Stress Management and Self Care

Self-care is giving the world the best of you, instead of what’s left of you.

– Katie Reed

If your teen has ever said . . .

  • “No one understands me”
  • “I’m ugly”
  • “No one gets me”
  • “I feel everyone judges me”
  • “I’m not good enough”

Then he/she is likely experiencing emotional difficulties that might indicate they are ignoring taking care of themselves, which creates a high level of unhealthy stress.

  • Stress can range from mild discomfort to debilitating anxiety – how it is experienced and handled is subjective for everyone.
  • Vital warning system for the body, producing fight, flight, or freeze responses.
  • Teens experience a large amount of pressure today to excel in every area (sports, academics, friendships, etc.).
  • Social media mixed the social and biological need to compare themselves, these stressors follow them everywhere.
  • 2014 APA study shows that adolescent stress is comparable to adult stress
    • Teens reported a stress level of 5.8 on a scale to 10.
    • Adults reported a stress level of 5.1.
  • Important to remember that for many, this is the first time they are experiencing and learning how to deal with stress of this magnitude.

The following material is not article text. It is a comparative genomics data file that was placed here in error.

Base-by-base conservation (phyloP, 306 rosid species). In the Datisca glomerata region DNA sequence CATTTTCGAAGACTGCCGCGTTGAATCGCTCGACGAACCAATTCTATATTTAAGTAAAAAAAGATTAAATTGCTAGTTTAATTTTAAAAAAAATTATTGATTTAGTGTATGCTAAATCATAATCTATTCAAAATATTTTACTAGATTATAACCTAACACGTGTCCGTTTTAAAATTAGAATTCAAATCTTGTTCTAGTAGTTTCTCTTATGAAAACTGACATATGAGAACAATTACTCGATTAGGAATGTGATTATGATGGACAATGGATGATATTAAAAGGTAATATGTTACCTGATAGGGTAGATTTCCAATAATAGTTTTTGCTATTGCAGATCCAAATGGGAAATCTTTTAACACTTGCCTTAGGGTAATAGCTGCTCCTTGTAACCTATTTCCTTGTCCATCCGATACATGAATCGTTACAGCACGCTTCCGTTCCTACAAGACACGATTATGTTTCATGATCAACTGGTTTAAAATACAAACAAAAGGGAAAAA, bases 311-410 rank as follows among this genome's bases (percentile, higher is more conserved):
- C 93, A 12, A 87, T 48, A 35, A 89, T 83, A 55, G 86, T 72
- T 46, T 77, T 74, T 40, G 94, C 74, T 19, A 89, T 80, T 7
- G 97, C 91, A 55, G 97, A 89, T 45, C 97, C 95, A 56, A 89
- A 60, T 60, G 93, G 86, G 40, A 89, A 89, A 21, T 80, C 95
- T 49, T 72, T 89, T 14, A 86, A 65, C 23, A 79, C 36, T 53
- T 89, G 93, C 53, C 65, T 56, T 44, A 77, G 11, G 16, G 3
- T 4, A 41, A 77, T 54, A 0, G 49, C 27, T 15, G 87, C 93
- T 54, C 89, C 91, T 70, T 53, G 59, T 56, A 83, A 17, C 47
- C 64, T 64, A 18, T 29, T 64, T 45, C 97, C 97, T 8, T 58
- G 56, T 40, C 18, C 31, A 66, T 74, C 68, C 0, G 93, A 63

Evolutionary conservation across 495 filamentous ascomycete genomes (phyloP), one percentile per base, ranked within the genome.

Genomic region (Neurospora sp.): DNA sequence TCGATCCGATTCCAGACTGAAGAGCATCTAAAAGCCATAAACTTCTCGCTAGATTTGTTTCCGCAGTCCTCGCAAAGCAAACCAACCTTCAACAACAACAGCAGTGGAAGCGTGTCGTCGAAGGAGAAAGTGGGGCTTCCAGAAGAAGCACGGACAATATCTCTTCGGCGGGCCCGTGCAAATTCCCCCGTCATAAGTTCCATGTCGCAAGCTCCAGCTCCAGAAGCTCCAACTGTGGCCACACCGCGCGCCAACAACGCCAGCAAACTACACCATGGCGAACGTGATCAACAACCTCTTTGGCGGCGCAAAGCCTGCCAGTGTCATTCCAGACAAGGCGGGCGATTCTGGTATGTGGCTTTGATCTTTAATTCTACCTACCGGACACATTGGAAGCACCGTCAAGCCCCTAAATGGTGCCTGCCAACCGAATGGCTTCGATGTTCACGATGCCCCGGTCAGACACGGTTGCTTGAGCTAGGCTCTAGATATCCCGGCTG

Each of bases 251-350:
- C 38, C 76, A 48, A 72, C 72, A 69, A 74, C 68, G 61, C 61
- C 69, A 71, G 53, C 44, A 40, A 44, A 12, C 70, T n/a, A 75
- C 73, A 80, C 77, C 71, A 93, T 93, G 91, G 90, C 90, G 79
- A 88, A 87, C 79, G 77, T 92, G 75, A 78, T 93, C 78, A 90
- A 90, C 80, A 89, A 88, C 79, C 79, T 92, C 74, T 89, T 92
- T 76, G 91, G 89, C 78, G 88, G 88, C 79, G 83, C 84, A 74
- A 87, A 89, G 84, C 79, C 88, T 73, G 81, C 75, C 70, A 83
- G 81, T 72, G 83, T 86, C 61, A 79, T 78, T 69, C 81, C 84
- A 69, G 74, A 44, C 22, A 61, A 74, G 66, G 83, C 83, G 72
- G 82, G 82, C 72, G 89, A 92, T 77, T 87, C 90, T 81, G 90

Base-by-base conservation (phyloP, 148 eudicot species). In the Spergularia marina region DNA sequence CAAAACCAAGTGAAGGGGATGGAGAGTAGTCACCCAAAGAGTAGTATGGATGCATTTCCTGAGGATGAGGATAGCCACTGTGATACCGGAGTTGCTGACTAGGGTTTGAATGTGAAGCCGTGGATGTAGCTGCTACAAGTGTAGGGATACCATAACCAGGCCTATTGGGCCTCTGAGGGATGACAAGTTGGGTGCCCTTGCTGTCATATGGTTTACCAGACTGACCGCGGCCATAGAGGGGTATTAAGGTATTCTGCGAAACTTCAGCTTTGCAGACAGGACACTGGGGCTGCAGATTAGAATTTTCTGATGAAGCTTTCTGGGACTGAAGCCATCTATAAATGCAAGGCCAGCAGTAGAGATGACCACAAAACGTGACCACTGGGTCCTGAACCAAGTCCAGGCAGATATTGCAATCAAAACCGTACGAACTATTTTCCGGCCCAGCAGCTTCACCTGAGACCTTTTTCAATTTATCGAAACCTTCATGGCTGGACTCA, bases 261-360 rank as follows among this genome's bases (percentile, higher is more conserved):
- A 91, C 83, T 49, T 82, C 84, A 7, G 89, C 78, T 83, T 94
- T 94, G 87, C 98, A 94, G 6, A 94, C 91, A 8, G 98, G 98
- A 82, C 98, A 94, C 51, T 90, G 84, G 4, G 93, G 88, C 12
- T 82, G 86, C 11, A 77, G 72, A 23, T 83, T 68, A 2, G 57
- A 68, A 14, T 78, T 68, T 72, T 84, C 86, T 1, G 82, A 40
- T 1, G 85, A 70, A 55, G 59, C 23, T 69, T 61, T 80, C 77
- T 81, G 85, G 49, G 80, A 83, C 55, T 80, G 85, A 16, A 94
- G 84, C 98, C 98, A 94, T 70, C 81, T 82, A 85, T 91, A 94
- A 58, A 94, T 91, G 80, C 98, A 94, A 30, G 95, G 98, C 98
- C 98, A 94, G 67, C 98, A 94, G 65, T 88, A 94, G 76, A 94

Healthy Stress

Short-term, brief, semi-predictable, moderate

Things that stress teens out include:

  • School
  • Family
  • Social Life
  • Feeling of lack of time
  • Sports

Can be helpful in pushing teens to perform better, study harder, etc.

What It Looks Like

  • Motivated and focused
  • Bursts of energy and boosts memory
  • Increases efficiency
  • Increase in blood pressure and heart rate.
  • Fortifies the immune system



Unhealthy Stress

Prolonged, begins to wear on the person emotionally, mentally, physically, etc.

Examples of unhealthy stress:

  • Trauma
  • Worrying about items outside of one’s control
  • Basic needs stress (e.g.: food, water, shelter)
  • Abusive Relationships

Can create physiological changes in the brain.

What It Looks Like

  • Anxiety and/or Intense Irritability
  • Weakened immune system
  • Inability to concentrate or complete tasks
  • Somatic Symptoms (e.g.: headaches, stomach aches, changes in appetite).
  • Difficulty sleeping

How to Reduce Unhealthy Stress

  1. By building and understanding healthy relationships
    • Parents: Help your teen build a healthy network of friends and support persons who truly love and care about him/her. Healthy relationships start with preserving self-respect in our own relationships and with oneself. Often, the challenge for teens can be external. These people, who we hope to build relationships with, can disappoint us.
    • Teens: Teens should understand that they must focus on their self-respect to establish healthy relationships. This can be done by focusing on questions like, “Is this relationship fair to me?” or “Am I compromising my self-worth in this relationship?”
  2. It’s Ok to Say No